Hornstrandir

Hornstrandir has been on my bucket list ever since I moved back to Iceland, and one overnight visit to Hesteyri a few summers ago didn´t really cut it. I wanted to hike Hornstrandir, with everything I needed on my back, sleep in a tent, meet some arctic foxes, and see the green cliffs rise straight out of the sea. My friend Gudny was down too, had a week off, and the weather forecast was perfect, so we set off in the plumber car to the westfjords, where we´d take 2 days to get to Isafjordur town.

Hellulaug

From highway 1, we turned towards Budardalur and picked up an Icelandic hitchhiker, and his dog Saga. We stopped for a bathe in Hellulaug, close to the Bjarnslaekur ferry port, before ending our day of driving at Reykjafjardalaug. There, we had another dip, made more Icelandic friends, and camped for the night in the plumber car.

Dynjandi waterfall

The following morning we stopped at Dynjandi waterfall, did some grocery shopping and ran some errands in Isafjordur town, and boarded the 17:00 shuttle boat to Aðalvík. Gúðny chatted up the captain while I napped, until we arrived at Sæbol and decided to jump off there and walk to Látrar (you can be dropped off there since both stops are considered part Adalvik). We expected 7 or 9 km of hiking along the shore, plenty of time when the sun doesn´t set til 11pm, but it was more like 16km, since hightide means you have to take the up-and-over route along one of the sea cliffs, and detour into the valley around one of the rivers thats only 2m wide at the coast but much too deep to wade (or swim). We camped at midnight, met the neighbourhood fox, after running into a local summer house family, who told us where best to wade the river inland, and slept like babies in our tiny Decathlon tent.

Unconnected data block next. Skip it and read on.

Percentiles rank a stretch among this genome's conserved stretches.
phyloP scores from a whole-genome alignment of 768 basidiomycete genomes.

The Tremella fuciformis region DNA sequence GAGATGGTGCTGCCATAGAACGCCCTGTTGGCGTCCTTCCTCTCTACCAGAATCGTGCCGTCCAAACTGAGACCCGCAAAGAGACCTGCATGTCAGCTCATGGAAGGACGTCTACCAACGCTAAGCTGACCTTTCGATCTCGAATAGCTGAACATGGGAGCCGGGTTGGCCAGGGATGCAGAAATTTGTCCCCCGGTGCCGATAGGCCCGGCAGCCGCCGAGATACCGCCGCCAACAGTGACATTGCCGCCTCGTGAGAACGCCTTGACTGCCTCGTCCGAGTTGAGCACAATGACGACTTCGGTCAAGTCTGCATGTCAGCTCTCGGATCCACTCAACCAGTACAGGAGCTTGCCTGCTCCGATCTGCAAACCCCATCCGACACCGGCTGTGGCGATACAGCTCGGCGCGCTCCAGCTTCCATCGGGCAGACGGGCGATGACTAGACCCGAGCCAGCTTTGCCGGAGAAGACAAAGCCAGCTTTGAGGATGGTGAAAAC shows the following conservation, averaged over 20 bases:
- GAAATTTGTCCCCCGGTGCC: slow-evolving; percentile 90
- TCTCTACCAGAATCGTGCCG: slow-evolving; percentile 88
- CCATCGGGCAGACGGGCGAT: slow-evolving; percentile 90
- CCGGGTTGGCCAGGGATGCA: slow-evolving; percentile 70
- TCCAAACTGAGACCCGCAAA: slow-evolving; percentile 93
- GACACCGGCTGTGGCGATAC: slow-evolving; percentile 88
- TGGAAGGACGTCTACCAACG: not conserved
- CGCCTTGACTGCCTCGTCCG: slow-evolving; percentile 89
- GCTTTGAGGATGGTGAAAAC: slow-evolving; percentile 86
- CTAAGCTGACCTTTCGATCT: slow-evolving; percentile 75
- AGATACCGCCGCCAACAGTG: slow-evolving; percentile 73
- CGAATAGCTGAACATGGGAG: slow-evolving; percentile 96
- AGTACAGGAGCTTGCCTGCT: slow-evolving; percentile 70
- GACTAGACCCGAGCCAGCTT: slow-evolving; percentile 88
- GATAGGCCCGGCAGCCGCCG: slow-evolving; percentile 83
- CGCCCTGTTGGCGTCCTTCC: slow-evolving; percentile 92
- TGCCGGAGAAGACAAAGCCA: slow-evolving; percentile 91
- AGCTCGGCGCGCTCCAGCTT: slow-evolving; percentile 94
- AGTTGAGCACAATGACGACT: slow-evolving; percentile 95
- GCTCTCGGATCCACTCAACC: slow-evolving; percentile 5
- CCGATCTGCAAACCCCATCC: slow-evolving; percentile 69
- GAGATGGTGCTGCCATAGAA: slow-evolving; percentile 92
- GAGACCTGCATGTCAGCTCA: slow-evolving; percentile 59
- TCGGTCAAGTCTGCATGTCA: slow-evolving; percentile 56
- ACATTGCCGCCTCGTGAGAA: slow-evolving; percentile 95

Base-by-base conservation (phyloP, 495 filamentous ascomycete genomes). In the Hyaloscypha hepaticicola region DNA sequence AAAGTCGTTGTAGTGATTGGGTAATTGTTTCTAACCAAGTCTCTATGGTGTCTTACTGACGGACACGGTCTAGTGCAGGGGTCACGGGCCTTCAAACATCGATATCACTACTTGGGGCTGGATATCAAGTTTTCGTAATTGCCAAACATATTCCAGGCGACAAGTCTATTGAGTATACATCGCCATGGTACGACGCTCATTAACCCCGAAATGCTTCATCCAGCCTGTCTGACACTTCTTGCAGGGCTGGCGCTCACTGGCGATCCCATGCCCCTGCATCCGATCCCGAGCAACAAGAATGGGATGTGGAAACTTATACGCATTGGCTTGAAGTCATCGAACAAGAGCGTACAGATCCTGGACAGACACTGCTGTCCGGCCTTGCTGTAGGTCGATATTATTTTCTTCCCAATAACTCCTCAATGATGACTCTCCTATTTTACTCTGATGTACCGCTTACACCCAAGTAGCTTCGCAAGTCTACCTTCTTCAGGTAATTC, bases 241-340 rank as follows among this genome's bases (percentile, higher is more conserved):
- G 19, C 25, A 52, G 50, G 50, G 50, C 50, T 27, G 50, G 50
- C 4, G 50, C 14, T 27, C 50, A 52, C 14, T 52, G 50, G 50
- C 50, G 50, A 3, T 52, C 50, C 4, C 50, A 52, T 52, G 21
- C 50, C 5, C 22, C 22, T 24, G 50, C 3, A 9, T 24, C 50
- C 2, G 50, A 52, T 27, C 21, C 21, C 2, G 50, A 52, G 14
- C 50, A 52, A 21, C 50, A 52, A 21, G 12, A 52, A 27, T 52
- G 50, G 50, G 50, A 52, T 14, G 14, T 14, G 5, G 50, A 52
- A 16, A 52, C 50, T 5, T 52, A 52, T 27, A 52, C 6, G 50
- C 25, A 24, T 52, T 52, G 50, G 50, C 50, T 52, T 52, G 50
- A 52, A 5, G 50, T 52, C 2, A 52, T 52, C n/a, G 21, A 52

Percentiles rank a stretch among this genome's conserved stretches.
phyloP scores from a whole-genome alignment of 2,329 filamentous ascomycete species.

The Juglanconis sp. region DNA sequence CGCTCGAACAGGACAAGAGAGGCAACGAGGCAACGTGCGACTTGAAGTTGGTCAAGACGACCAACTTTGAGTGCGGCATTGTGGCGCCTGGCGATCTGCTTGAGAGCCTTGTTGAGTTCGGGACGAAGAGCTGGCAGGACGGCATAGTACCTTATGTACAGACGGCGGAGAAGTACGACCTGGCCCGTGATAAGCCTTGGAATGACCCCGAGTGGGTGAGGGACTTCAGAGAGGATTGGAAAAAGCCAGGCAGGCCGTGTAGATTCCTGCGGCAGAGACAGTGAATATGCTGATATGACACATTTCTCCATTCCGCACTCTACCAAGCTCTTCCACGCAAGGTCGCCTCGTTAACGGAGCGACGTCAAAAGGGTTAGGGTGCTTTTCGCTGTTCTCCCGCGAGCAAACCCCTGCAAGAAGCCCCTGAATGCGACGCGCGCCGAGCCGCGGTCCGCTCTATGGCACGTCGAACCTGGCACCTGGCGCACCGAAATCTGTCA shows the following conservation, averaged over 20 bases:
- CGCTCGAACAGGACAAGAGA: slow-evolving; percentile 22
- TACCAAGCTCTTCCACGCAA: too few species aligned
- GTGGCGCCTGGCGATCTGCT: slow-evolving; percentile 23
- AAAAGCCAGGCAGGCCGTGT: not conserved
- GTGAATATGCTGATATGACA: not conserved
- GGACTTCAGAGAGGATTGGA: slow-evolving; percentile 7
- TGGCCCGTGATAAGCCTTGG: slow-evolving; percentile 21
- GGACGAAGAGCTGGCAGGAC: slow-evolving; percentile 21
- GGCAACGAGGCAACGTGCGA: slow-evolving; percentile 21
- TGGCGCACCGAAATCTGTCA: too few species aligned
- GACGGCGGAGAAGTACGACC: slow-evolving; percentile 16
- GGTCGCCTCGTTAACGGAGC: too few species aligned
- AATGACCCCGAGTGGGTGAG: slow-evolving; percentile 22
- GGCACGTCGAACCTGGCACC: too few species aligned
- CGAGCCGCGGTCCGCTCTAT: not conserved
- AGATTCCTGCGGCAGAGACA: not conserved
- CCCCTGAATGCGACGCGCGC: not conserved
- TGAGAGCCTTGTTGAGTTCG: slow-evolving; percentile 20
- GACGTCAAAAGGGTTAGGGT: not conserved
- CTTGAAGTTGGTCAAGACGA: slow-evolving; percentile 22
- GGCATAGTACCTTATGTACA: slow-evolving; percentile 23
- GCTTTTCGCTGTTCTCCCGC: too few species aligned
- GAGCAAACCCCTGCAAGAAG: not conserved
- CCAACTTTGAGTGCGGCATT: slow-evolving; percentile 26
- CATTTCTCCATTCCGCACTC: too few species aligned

starting in Adalvik

Day 2 brought us from Látrar to Fljótavík, over a highland pass covered in fog. The visibility was barely enough to get us from signpost to signpost, or between piles of rocks in a field of rocks, so even though it was also a 16km day, it took us all day to finally arrive in the right fjord. Once we were down from the pass, we ran into another summerhouse tenant, who told us where we should wade if we wanted to get to the Atlastadir campground, but we decided to go inland to the more private Glúmsstadir campground. The ground was damp but the view was gorgeous, and we had the place to ourselves.

helping out the ranger with signposts

Day 3 was slightly longer, more than 17km, from Fljótavík to Hlöðuvík, and the highland pass was wet foggy this time. We got damp thru our clothes and used the emergency shelter to dry our shoes and socks whiles we played games of cards and drank our rations of alcohol. We saw another fox, atleast 5 other hikers, and slept on the beach in a sanddune with two other tents pitched.

bays like this were an everyday sight

Day 4 was another 17km roughly, from Hlöðuvík to Hornvík, the main show, but the low clouds didn´t show us much of the seacliffs when we first arrived. Instead, we were greeted by a welcoming committee of baby foxes, still too young and playful to even notice us, and remained completely distracted by them and their antics.

baby Arctic foxes

We did, however, notice that the one and only ranger of the whole Hornstrandir reserve park system was not in, which was incredibly unfortunate, or unlucky rather, since we would only be spending a night there and her house was connected to the only flushing toilets we´d see all week, which were also locked. The door on the outhouse had broken, and with atleast 14 other people there, it got weird real fast. But we still had running water, and our cards, so we could cook, eat and play, and by the time we were ready for bed after a short hike around the fjord, the clouds miraculously parted and Hornvík mountain appeared before us, in all its glory.